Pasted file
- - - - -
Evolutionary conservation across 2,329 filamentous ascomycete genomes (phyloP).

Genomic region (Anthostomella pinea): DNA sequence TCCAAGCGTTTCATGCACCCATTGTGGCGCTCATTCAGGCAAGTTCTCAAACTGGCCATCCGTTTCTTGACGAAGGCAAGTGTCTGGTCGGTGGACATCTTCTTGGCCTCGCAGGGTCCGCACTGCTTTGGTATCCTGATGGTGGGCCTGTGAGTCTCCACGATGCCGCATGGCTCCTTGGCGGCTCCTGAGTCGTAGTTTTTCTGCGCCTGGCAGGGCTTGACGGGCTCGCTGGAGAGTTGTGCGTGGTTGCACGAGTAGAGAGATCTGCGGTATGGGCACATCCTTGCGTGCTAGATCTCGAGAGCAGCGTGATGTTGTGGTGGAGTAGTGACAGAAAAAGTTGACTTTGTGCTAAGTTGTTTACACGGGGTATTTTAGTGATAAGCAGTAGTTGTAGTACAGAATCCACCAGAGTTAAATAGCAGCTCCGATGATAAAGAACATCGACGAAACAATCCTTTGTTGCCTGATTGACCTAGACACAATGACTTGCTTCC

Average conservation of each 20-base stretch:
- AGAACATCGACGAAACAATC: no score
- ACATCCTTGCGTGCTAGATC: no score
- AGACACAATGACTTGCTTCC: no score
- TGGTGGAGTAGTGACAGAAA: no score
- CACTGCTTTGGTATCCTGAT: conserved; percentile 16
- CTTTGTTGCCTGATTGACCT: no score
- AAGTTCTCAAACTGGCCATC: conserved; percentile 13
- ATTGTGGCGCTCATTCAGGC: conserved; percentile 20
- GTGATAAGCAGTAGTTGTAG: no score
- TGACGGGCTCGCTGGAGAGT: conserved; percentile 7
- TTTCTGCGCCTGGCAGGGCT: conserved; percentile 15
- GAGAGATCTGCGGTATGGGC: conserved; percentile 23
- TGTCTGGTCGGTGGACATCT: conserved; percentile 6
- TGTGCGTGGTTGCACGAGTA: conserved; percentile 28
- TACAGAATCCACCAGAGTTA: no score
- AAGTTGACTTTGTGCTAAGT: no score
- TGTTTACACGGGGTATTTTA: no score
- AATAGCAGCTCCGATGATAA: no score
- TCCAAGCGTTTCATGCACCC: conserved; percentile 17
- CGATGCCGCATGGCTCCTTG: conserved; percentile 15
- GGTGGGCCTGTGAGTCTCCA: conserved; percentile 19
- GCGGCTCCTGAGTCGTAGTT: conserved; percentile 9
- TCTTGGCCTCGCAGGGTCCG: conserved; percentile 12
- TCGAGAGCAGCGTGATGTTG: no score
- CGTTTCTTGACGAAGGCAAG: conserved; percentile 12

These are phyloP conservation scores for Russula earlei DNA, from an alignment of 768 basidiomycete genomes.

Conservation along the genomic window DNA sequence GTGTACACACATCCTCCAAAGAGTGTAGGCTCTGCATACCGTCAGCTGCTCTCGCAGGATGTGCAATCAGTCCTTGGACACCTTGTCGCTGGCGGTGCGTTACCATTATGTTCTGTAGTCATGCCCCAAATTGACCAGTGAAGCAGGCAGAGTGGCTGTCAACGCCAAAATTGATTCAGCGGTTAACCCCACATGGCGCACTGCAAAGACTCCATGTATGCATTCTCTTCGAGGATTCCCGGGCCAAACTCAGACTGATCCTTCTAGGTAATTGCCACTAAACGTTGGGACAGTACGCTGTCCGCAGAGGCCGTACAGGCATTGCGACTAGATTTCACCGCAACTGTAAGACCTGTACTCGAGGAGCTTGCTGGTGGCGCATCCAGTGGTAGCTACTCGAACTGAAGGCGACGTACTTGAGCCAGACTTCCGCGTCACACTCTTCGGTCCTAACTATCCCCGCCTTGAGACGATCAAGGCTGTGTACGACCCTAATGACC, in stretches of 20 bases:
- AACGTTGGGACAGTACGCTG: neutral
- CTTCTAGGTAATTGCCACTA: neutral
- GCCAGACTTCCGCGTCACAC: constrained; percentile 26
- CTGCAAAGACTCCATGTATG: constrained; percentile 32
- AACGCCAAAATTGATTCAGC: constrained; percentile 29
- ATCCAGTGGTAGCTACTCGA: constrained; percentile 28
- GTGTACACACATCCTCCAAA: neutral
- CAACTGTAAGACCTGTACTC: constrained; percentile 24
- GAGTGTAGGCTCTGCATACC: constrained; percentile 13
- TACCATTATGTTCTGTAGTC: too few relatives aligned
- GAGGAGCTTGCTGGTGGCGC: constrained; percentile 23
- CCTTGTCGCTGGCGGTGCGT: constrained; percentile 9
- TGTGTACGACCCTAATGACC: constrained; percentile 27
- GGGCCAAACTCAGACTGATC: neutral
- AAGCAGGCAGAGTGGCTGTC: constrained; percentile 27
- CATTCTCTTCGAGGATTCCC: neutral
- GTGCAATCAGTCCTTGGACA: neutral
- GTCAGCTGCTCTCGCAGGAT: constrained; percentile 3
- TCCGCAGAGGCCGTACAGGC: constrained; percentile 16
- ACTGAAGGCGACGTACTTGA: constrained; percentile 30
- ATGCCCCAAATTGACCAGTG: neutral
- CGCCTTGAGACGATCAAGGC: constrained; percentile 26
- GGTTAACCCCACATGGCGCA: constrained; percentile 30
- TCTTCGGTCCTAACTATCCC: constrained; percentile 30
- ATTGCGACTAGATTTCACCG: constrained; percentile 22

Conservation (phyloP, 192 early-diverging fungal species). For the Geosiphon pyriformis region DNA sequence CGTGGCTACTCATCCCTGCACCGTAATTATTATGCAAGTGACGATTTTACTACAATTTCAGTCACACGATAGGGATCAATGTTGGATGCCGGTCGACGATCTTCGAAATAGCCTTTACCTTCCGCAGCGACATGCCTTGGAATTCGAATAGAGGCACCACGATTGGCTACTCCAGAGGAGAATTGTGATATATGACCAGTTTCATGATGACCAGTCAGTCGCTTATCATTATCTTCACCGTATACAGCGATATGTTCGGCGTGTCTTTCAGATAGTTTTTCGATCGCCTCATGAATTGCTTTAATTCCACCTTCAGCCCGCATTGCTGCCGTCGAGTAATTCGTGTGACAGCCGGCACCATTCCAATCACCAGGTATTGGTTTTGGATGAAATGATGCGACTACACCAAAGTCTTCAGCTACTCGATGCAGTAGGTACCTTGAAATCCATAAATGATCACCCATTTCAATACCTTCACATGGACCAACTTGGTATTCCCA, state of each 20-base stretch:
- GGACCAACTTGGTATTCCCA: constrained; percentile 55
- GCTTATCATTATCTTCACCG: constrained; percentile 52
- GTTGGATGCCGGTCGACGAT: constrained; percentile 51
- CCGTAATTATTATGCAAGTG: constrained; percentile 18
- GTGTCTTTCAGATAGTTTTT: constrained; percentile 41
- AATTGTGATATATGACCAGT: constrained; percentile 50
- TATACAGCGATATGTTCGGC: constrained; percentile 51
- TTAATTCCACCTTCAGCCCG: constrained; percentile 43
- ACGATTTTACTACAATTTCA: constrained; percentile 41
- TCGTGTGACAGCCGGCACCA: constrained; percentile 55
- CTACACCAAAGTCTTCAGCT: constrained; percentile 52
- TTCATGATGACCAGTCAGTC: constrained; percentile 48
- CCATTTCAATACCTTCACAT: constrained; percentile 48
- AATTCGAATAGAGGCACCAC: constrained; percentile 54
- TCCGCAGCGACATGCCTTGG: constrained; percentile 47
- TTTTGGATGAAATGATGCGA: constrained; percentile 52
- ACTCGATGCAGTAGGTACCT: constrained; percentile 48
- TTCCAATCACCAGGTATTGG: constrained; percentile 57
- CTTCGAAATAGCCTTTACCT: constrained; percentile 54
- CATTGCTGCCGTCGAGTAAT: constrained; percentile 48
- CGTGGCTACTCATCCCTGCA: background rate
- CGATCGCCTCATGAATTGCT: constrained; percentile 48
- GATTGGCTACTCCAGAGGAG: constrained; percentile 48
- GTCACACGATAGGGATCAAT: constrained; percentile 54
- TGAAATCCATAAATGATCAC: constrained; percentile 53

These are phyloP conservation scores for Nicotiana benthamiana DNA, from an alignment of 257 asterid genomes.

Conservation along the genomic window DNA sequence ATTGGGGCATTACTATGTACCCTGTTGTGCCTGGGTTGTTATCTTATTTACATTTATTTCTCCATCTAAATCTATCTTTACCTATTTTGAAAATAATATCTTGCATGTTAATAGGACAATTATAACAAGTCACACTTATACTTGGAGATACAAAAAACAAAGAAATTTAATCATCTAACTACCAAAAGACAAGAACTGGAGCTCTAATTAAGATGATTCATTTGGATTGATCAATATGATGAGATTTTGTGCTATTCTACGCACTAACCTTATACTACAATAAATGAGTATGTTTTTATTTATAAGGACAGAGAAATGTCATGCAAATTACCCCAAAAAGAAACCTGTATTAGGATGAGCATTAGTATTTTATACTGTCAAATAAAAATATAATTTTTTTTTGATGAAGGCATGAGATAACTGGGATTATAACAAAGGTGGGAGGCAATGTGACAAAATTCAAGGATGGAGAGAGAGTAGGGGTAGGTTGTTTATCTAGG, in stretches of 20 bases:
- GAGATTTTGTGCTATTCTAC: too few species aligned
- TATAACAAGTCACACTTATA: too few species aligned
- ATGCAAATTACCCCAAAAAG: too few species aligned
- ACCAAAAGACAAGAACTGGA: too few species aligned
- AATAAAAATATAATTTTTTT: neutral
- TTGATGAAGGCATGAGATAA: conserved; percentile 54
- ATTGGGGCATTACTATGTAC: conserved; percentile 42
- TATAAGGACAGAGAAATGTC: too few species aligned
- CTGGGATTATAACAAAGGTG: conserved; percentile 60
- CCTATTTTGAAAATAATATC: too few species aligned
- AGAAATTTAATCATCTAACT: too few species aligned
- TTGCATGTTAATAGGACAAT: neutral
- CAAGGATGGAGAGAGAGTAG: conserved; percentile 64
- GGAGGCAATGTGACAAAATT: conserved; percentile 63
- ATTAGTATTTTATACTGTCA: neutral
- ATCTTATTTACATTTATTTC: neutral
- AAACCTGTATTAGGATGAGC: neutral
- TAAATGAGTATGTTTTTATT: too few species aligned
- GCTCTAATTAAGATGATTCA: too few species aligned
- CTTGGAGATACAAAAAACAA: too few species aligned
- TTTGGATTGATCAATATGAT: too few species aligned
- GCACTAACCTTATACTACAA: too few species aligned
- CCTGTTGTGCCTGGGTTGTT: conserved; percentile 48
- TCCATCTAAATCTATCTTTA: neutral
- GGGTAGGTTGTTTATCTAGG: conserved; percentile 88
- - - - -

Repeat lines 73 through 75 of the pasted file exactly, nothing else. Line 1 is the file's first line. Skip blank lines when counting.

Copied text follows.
- ACTCGATGCAGTAGGTACCT: constrained; percentile 48
- TTCCAATCACCAGGTATTGG: constrained; percentile 57
- CTTCGAAATAGCCTTTACCT: constrained; percentile 54